instead of spending it. It can become the emergency
fund you have been trying to set up.
Shop around for goods and services This
includes the purchase or use of home contractors,
insurance policies, credit cards and banking ser-
vices. Use the "Rule of Three" and compare at least
three providers with criteria such as cost and expe-
Keep good records Set up a simple system if
you don't already have one. Purchase an inexpen-
sive home filing system with labels and file folders.
Track your monthly income and record expenses,
making adjustments if you need to reduce spending.
For more information on money management,
contact the Madison County Extension Service.
The University of Florida Extension/IFAS -
Madison County is an Equal Employment Opportu-
nity Affirmative Action Employer authorized to pro-
vide research, educational information and other
services only to individuals and institutions that
function without regard to race, color, sex, age,
handicap or national origin.
Budget Summary
Suwannee River Water Management District Fiscal Year 2009-2010

General Fund Special Revenue Funds Total All Funds

CASH BALANCES BROUGHT FORWARD $8,150,000 $8,797,271 $16,947,271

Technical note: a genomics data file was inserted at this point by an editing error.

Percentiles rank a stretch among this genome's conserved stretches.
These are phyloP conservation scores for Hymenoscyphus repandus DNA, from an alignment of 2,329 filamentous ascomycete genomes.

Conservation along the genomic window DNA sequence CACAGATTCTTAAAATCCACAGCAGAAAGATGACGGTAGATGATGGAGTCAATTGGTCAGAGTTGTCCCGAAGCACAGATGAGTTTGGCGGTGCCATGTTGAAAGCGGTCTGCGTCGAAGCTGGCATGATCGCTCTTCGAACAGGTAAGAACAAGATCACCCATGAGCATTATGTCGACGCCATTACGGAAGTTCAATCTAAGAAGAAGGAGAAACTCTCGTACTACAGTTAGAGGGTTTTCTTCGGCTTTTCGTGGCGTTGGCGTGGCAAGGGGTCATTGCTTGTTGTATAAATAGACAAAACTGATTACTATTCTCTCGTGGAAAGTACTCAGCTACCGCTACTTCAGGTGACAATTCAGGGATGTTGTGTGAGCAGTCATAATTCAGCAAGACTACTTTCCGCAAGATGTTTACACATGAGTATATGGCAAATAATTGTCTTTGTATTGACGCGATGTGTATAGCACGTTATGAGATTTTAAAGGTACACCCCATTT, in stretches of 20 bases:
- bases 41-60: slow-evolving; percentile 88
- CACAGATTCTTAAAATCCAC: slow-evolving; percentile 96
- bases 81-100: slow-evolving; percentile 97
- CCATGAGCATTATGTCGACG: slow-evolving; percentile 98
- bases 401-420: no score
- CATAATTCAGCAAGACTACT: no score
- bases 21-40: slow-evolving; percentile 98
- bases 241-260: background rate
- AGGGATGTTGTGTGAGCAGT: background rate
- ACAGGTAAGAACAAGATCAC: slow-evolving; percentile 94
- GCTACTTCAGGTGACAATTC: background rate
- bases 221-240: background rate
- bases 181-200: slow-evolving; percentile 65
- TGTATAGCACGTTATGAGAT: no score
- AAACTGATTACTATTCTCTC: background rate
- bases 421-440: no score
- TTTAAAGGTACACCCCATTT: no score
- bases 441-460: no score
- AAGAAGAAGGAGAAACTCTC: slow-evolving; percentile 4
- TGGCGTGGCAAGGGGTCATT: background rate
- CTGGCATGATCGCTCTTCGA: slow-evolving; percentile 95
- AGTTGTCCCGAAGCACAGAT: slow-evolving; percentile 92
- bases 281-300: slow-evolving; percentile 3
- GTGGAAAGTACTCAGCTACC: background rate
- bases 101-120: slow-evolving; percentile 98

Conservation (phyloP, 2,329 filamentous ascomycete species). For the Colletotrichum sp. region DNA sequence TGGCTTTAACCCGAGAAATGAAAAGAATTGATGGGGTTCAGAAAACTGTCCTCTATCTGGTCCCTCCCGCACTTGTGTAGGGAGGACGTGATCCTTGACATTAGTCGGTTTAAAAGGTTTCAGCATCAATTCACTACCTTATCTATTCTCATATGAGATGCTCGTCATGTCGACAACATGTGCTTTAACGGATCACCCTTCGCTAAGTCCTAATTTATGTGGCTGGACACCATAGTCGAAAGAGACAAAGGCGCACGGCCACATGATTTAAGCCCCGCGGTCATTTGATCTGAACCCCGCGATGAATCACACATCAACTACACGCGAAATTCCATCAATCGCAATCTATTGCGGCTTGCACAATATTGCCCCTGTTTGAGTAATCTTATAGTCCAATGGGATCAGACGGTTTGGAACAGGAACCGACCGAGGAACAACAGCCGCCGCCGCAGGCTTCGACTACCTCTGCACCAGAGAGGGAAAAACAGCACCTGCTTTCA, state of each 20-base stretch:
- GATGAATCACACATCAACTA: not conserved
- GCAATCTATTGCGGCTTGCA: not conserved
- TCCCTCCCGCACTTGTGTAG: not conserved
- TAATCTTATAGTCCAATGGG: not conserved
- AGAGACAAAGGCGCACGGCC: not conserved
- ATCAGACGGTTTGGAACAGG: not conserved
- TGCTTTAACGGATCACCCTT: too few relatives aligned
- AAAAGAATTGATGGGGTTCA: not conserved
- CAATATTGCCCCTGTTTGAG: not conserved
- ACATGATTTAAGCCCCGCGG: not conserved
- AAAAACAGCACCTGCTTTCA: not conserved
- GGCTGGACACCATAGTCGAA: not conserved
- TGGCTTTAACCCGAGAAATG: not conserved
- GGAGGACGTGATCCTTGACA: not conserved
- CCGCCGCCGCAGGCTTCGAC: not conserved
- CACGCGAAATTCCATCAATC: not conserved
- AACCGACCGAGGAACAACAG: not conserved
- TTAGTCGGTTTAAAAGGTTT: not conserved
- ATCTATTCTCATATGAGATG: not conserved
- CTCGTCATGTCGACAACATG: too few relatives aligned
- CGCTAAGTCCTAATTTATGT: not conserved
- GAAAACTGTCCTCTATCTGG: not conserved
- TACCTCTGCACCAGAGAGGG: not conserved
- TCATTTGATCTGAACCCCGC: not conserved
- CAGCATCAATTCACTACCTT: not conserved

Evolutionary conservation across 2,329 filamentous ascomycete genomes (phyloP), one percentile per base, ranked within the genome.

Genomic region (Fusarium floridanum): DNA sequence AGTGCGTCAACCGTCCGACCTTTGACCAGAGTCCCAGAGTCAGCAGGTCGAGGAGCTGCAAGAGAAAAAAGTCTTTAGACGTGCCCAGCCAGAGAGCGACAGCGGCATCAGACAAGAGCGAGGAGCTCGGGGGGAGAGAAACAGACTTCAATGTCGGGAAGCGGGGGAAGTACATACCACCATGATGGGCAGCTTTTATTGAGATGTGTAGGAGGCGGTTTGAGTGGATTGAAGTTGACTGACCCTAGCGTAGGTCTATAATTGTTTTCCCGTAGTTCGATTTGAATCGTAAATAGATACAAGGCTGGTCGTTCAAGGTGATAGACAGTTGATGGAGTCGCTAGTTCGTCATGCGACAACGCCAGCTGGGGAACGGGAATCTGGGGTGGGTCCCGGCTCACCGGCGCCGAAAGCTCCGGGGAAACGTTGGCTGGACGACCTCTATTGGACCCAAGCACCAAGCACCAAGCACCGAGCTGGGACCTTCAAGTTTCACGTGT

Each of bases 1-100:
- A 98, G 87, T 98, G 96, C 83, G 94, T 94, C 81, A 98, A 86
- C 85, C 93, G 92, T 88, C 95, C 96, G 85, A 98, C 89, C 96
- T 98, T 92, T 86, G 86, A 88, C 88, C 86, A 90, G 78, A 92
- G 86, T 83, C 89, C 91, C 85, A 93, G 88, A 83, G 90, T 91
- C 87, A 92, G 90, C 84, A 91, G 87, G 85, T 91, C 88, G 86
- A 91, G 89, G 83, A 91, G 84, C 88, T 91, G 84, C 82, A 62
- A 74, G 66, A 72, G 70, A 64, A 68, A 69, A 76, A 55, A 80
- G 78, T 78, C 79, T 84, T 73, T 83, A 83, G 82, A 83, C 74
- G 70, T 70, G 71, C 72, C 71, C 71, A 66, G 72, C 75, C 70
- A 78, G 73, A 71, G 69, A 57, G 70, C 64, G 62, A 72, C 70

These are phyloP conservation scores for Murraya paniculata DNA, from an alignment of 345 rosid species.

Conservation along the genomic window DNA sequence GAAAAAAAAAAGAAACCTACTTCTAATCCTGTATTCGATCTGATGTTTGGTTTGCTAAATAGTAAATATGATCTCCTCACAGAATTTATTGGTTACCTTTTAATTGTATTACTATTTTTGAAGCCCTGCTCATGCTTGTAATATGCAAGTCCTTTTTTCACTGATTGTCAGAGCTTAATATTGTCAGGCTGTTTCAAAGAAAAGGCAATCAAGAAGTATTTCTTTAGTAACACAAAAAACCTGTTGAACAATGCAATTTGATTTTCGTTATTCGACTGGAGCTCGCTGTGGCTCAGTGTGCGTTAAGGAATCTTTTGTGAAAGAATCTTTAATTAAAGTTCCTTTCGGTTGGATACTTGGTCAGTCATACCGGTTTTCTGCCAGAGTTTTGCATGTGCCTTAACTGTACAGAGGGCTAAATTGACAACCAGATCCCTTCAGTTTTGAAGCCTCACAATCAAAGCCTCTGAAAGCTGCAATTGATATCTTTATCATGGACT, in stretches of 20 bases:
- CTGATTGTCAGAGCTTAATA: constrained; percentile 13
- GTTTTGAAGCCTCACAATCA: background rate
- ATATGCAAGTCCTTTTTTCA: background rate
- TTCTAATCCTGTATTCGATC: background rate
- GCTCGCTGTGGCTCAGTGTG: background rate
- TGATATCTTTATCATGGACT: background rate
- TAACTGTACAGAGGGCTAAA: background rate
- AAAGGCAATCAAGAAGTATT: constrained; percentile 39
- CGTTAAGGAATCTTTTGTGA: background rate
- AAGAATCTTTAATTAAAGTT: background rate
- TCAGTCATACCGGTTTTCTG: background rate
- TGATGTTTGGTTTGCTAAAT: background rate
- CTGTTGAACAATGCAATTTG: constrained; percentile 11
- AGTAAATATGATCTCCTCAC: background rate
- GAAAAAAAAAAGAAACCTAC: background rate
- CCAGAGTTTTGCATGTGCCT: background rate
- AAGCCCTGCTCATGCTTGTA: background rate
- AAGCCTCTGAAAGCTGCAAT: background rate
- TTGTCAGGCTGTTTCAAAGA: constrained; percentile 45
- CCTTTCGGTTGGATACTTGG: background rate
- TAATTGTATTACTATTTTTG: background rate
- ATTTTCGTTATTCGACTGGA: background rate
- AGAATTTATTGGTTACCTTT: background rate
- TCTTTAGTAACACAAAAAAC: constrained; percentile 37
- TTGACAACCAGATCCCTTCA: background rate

Ad Valorem Taxes (Millage per $1000 /0.4399 Mills) $6,020,000 $0 $6,020,000
Documentary Stamp Taxes $0 $2,401,792 $2,401,792
Florida Forever $0 $7,285,000 $7,285,000
PERMIT AND LICENSE FEES $0 $208,000 $208,000
2010 Legislative Appropriations $0 $4,800,000 $4,800,000
Local Revenues $0 $0 $0
Wetlands Grant $0 $247,000 $247,000
DEP Coastal Zone Management Grant $0 $0 $0
ERP Grant $0 $453,000 $453,000
Suwannee River Partnership Grant $0 $608,390 $608,390
Delineated Areas Grant $0 $40,000 $40,000
DOT Grants $0 $30,000 $30,000
Dept. of Agriculture And Consumer Services $0 $0 $0
Water Protection & Sustainabilty Grant $0 $3,266,812 $3,266,812
DEP Monitoring Grant $70,000 $0 $70,000
SWIM Revenue $0 $0 $0
FEMA Grants $0 $1,355,620 $1,355,620
NRCS Grants $0 $200,000 $200,000
TEA-21 Grant $0 $0 $0
Interest and General Sales $150,000 $66,600 $216,600
Timber Sales $0 $100,000 $100,000
P2000 Resale. -USFS/PCS $0 $7,567,000 $7,567,000
PCS Mitigation Funds $0 $604,000 $604,000
R.O. Ranch $0 $3,539,400 $3,539,400

TOTAL REVENUES AND OTHER SOURCES $6,240,000 $32,772,614 $39,012,614

TOTAL ESTIMATED REVENUES AND BALANCES $14,390,000 $41,569,885 $55,959,885


Salaries And Benefits $2,730,086 $3,177,503 $5,907,589
Other Personal Services $809,245 $10,566,097 $11,375,342
Expenses $1,076,250 $575,500 $1,651,750
Operating Capital Outlay $294,000 $112,000 $406,000
Fixed Capital Outlay $0 $16,759,273 $16,759,273
Interagency Expenditures $272,000 $1,712,000 $1,984,000

TOTAL EXPENDITURES/EXPENSES $5,181,581 $32,902,373 $38,083,954

Reserves $9,208,419 $8,667,512 $17,875,931

TOTAL EXPENDITURES AND RESERVES $14,390,000 $41,569,885 $55,959,885


I wrote the following poem at a
time when the Iraqi War was raging.
The present war in Afghanistan may
not have all the dramatic effects of
that one but it seems to be taking more
precious young lives than the first.